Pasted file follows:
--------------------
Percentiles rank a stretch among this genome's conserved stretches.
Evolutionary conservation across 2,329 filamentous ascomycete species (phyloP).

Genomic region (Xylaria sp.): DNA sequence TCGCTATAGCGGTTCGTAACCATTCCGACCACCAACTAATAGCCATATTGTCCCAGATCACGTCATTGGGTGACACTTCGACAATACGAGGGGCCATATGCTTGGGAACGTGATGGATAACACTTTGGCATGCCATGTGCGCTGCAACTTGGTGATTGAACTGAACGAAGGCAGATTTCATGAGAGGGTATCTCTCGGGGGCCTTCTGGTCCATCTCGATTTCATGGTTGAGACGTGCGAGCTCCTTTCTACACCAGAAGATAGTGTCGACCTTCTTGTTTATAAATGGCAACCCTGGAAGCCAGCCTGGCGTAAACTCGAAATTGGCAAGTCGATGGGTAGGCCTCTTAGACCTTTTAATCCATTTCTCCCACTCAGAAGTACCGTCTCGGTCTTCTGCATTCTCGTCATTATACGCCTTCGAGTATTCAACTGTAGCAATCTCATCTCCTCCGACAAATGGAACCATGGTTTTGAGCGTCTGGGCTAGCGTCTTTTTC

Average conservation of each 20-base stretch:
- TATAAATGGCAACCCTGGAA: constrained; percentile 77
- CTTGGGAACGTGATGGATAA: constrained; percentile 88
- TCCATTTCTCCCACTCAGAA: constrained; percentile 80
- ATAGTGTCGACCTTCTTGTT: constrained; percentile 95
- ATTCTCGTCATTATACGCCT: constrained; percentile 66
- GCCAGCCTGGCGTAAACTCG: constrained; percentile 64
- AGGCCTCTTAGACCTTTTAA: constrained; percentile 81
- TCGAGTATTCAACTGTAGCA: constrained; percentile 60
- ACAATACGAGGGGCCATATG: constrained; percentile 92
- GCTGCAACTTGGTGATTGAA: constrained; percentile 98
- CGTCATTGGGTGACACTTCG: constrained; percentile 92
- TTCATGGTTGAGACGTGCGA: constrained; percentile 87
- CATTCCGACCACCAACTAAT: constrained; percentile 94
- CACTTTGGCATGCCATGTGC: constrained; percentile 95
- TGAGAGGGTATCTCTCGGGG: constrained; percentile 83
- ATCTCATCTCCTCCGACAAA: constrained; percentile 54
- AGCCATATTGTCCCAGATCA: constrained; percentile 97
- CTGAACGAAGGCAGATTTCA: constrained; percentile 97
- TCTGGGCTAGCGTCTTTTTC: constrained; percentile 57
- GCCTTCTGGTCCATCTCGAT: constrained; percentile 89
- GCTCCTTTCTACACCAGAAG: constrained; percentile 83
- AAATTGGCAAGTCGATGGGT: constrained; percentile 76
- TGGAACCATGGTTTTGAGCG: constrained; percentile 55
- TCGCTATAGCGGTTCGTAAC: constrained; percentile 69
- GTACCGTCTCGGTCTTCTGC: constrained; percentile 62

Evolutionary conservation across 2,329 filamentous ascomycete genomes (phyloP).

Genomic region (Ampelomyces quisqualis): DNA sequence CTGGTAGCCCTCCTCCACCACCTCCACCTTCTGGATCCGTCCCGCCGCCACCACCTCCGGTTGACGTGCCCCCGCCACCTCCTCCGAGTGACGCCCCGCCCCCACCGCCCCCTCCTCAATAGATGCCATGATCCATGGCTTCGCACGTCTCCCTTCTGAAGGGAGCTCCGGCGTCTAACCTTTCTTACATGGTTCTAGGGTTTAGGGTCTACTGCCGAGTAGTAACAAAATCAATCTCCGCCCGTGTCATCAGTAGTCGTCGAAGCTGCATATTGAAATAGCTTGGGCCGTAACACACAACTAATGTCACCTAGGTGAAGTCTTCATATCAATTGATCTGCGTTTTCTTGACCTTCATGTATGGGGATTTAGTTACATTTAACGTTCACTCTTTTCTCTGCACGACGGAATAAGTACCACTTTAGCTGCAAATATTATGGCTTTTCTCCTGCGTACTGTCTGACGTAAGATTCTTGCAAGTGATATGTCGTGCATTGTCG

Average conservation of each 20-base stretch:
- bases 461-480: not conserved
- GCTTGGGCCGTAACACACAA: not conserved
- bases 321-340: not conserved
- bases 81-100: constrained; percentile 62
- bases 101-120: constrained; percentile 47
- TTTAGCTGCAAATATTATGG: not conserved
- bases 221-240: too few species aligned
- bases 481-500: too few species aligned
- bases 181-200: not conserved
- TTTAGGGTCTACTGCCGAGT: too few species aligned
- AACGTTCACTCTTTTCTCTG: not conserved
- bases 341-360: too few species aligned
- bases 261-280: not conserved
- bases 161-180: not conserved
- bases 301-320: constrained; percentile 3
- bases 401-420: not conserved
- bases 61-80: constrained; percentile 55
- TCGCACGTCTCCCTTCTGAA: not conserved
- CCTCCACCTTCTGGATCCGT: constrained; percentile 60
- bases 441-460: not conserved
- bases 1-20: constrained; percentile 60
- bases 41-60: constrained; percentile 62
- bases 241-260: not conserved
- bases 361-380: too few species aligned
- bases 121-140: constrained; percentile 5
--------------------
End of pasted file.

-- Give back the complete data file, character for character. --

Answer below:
Percentiles rank a stretch among this genome's conserved stretches.
Evolutionary conservation across 2,329 filamentous ascomycete species (phyloP).

Genomic region (Xylaria sp.): DNA sequence TCGCTATAGCGGTTCGTAACCATTCCGACCACCAACTAATAGCCATATTGTCCCAGATCACGTCATTGGGTGACACTTCGACAATACGAGGGGCCATATGCTTGGGAACGTGATGGATAACACTTTGGCATGCCATGTGCGCTGCAACTTGGTGATTGAACTGAACGAAGGCAGATTTCATGAGAGGGTATCTCTCGGGGGCCTTCTGGTCCATCTCGATTTCATGGTTGAGACGTGCGAGCTCCTTTCTACACCAGAAGATAGTGTCGACCTTCTTGTTTATAAATGGCAACCCTGGAAGCCAGCCTGGCGTAAACTCGAAATTGGCAAGTCGATGGGTAGGCCTCTTAGACCTTTTAATCCATTTCTCCCACTCAGAAGTACCGTCTCGGTCTTCTGCATTCTCGTCATTATACGCCTTCGAGTATTCAACTGTAGCAATCTCATCTCCTCCGACAAATGGAACCATGGTTTTGAGCGTCTGGGCTAGCGTCTTTTTC

Average conservation of each 20-base stretch:
- TATAAATGGCAACCCTGGAA: constrained; percentile 77
- CTTGGGAACGTGATGGATAA: constrained; percentile 88
- TCCATTTCTCCCACTCAGAA: constrained; percentile 80
- ATAGTGTCGACCTTCTTGTT: constrained; percentile 95
- ATTCTCGTCATTATACGCCT: constrained; percentile 66
- GCCAGCCTGGCGTAAACTCG: constrained; percentile 64
- AGGCCTCTTAGACCTTTTAA: constrained; percentile 81
- TCGAGTATTCAACTGTAGCA: constrained; percentile 60
- ACAATACGAGGGGCCATATG: constrained; percentile 92
- GCTGCAACTTGGTGATTGAA: constrained; percentile 98
- CGTCATTGGGTGACACTTCG: constrained; percentile 92
- TTCATGGTTGAGACGTGCGA: constrained; percentile 87
- CATTCCGACCACCAACTAAT: constrained; percentile 94
- CACTTTGGCATGCCATGTGC: constrained; percentile 95
- TGAGAGGGTATCTCTCGGGG: constrained; percentile 83
- ATCTCATCTCCTCCGACAAA: constrained; percentile 54
- AGCCATATTGTCCCAGATCA: constrained; percentile 97
- CTGAACGAAGGCAGATTTCA: constrained; percentile 97
- TCTGGGCTAGCGTCTTTTTC: constrained; percentile 57
- GCCTTCTGGTCCATCTCGAT: constrained; percentile 89
- GCTCCTTTCTACACCAGAAG: constrained; percentile 83
- AAATTGGCAAGTCGATGGGT: constrained; percentile 76
- TGGAACCATGGTTTTGAGCG: constrained; percentile 55
- TCGCTATAGCGGTTCGTAAC: constrained; percentile 69
- GTACCGTCTCGGTCTTCTGC: constrained; percentile 62

Evolutionary conservation across 2,329 filamentous ascomycete genomes (phyloP).

Genomic region (Ampelomyces quisqualis): DNA sequence CTGGTAGCCCTCCTCCACCACCTCCACCTTCTGGATCCGTCCCGCCGCCACCACCTCCGGTTGACGTGCCCCCGCCACCTCCTCCGAGTGACGCCCCGCCCCCACCGCCCCCTCCTCAATAGATGCCATGATCCATGGCTTCGCACGTCTCCCTTCTGAAGGGAGCTCCGGCGTCTAACCTTTCTTACATGGTTCTAGGGTTTAGGGTCTACTGCCGAGTAGTAACAAAATCAATCTCCGCCCGTGTCATCAGTAGTCGTCGAAGCTGCATATTGAAATAGCTTGGGCCGTAACACACAACTAATGTCACCTAGGTGAAGTCTTCATATCAATTGATCTGCGTTTTCTTGACCTTCATGTATGGGGATTTAGTTACATTTAACGTTCACTCTTTTCTCTGCACGACGGAATAAGTACCACTTTAGCTGCAAATATTATGGCTTTTCTCCTGCGTACTGTCTGACGTAAGATTCTTGCAAGTGATATGTCGTGCATTGTCG

Average conservation of each 20-base stretch:
- bases 461-480: not conserved
- GCTTGGGCCGTAACACACAA: not conserved
- bases 321-340: not conserved
- bases 81-100: constrained; percentile 62
- bases 101-120: constrained; percentile 47
- TTTAGCTGCAAATATTATGG: not conserved
- bases 221-240: too few species aligned
- bases 481-500: too few species aligned
- bases 181-200: not conserved
- TTTAGGGTCTACTGCCGAGT: too few species aligned
- AACGTTCACTCTTTTCTCTG: not conserved
- bases 341-360: too few species aligned
- bases 261-280: not conserved
- bases 161-180: not conserved
- bases 301-320: constrained; percentile 3
- bases 401-420: not conserved
- bases 61-80: constrained; percentile 55
- TCGCACGTCTCCCTTCTGAA: not conserved
- CCTCCACCTTCTGGATCCGT: constrained; percentile 60
- bases 441-460: not conserved
- bases 1-20: constrained; percentile 60
- bases 41-60: constrained; percentile 62
- bases 241-260: not conserved
- bases 361-380: too few species aligned
- bases 121-140: constrained; percentile 5